As usual, I waited until the 11th hour to cast about for a good topic of this month’s column. The disappointing employment—or unemplyment/layoff—stats just hitting the wires seemed like a no-brainer. I could have easily jumped back into “how are we going to equip workers to fill what some lists have been referring to as today’s hardest-to-fill job category: the skilled trades?” Then again, I’ve been there/done that rant a few too many times lately. Continue Reading →
We’ve looked for the “world’s best maintenance tool” for decades. Just about the time we grab on to what might be the best of the best, another tool comes along and steals the limelight. That’s the downside of the technology revolution: It’s a moving target. But that’s another story. Continue Reading →
From time to time, equipment failure forces us to choose to repair an old air compressor or select a new one. For a major component failure, the cost of the repair often may exceed 50% of the cost to buy a new compressor. This is when we should carefully consider not only replacement cost, but also the energy cost to keep the old equipment running. More often than not, the purchase of a new, more efficient unit will be an economic no-brainer.
“Dear Dr. Lube, we are looking to implement a lubrication-management program, and our engineering group has recommended the purchase of a specialized lubrication route/work-order software package. As we already have a CMMS work-order system, is there any value in purchasing another software package?”
There are a number of specialized lubrication-management software packages available today. These programs are similar to a regular Computerized Maintenance Management System (CMMS) package in that they require an asset (equipment) register to be built for all the equipment to be lubricated. The user will then usually need to complete a lubrication mapping matrix that identifies and defines each lubrication point, type of lubricant used and delivery method employed, as well as filter and sampling points/data—for each asset in the register.
Another attribute of this type of software is its ability to “link” or “daisy-chain” assets together to build different lubrication routes based on time to complete the route, lubrication schedule, lubricant type to be used, etc. This allows work to be scheduled for technicians in line with their normal daily or weekly routines.
If no work-order system exists, the purchase of specialized software to manage a lube program can be a wise decision. On the other hand, while the CMMS you already own may not be as discrete as a lubrication-specific package, it might be easily configured to deliver the basics: use the existing asset register in scheduling and tracking all lubrication work. The likely shortcoming would be the inability to let you build a lubrication map matrix for each asset. As the collected CMMS information is primarily library data, however, this deficiency can be managed through photos, schematic drawings, even a matrix built in Excel and attached to the asset file in the register for viewing or printing with the work order as needed.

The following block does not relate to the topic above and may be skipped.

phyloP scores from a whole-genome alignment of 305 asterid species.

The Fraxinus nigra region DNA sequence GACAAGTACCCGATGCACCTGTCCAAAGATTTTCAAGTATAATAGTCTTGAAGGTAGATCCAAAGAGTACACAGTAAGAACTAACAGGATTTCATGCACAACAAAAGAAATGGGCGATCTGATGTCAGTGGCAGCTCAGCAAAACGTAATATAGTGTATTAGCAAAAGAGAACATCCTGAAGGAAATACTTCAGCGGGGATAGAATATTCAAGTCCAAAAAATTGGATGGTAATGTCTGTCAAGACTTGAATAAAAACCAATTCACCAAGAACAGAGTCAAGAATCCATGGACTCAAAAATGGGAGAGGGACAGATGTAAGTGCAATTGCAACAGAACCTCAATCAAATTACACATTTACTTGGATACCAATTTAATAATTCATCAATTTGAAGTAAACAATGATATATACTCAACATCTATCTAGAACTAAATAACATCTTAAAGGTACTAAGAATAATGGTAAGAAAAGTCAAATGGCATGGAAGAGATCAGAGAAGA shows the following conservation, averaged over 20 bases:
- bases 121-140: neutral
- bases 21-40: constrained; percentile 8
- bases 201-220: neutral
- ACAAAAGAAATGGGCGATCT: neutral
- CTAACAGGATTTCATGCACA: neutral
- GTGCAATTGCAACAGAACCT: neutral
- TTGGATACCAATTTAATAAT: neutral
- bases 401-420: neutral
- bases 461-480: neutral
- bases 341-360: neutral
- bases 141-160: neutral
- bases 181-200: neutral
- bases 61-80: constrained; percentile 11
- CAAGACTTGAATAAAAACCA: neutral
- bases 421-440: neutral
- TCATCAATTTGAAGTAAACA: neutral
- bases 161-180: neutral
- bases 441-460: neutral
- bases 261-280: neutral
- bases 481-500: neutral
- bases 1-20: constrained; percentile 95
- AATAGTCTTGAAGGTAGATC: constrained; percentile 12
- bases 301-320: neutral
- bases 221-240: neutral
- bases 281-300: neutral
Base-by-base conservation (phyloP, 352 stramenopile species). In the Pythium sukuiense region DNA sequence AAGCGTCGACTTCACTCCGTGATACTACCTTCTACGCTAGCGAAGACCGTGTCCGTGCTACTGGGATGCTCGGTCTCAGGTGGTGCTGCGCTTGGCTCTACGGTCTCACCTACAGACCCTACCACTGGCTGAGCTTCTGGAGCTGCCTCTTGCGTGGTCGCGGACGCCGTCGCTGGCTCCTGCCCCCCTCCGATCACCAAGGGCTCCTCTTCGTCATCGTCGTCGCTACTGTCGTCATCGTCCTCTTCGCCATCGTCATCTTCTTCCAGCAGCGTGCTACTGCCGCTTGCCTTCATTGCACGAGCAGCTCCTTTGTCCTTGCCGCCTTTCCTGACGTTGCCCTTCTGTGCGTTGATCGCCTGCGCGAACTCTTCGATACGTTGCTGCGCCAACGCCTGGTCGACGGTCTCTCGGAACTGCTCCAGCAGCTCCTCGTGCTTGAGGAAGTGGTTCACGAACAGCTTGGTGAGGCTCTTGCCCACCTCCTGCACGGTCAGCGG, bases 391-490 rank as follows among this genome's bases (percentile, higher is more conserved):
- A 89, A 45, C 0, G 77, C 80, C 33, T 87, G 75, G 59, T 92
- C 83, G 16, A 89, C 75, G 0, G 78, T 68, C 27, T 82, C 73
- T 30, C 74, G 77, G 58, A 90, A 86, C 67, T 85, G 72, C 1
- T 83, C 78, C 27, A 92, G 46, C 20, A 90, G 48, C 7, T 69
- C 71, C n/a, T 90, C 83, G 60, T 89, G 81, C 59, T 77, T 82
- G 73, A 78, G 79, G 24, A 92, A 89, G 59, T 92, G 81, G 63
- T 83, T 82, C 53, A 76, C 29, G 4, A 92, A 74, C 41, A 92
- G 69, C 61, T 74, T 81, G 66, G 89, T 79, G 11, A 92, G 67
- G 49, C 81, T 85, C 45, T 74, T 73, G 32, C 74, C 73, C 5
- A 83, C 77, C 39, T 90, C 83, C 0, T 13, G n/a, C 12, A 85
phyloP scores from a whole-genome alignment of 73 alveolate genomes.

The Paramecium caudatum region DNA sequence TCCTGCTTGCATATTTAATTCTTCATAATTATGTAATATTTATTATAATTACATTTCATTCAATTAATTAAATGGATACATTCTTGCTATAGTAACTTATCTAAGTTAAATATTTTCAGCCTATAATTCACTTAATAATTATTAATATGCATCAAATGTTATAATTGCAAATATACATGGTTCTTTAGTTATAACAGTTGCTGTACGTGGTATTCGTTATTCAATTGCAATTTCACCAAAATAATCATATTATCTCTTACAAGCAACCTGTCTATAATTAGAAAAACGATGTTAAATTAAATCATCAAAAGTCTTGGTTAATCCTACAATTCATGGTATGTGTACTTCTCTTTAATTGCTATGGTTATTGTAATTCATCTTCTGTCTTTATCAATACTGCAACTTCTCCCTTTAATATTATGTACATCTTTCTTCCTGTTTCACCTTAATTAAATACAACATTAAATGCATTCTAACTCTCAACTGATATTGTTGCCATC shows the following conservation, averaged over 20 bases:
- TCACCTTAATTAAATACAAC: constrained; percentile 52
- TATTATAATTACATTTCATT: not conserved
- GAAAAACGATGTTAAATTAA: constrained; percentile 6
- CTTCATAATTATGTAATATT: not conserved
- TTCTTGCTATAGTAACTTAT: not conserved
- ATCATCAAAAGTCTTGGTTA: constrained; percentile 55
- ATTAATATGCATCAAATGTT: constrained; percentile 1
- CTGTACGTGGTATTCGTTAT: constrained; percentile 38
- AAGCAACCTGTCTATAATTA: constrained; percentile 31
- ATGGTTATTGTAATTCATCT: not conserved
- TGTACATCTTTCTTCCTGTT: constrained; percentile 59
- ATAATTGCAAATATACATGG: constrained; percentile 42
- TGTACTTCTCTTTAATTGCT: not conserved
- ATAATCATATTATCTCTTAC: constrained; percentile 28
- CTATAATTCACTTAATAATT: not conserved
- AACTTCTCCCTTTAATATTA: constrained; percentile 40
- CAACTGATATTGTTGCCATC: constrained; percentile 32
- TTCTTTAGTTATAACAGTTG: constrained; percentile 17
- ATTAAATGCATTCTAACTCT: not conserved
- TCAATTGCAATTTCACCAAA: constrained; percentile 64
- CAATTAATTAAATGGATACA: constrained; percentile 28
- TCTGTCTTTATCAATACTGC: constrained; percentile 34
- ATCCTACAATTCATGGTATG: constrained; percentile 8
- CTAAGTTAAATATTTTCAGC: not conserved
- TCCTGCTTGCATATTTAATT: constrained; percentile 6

Keep in mind that having two work-management systems—each a powerful tool in its own right—in the same maintenance department will call for two sets of reporting processes and/or entry duplication. Thus, justifying the purchase of a specialized lubrication software package that may, in many ways, be similar to your existing CMMS will require a detailed value analysis. Good luck with whatever option you choose. MT
Lube questions? Ask Dr. Lube, aka Ken Bannister, author of the book Lubrication for Industry and the Lubrication section of the 28th edition Machinery’s Handbook. He’s also a contributing editor for Maintenance Technology and Lubrication Management & Technology. E-mail: email@example.com.
Continuous uptime was the destination. How a leading jet-engine manufacturer and service provider helped its valued airline customers get there has implications for any maintenance organization. Continue Reading →
There can be far more than the loss of mere dollars associated with valve failures. Regular monitoring and analysis can help you maintain these essential plant components the right way: proactively and cost-effectively. Continue Reading →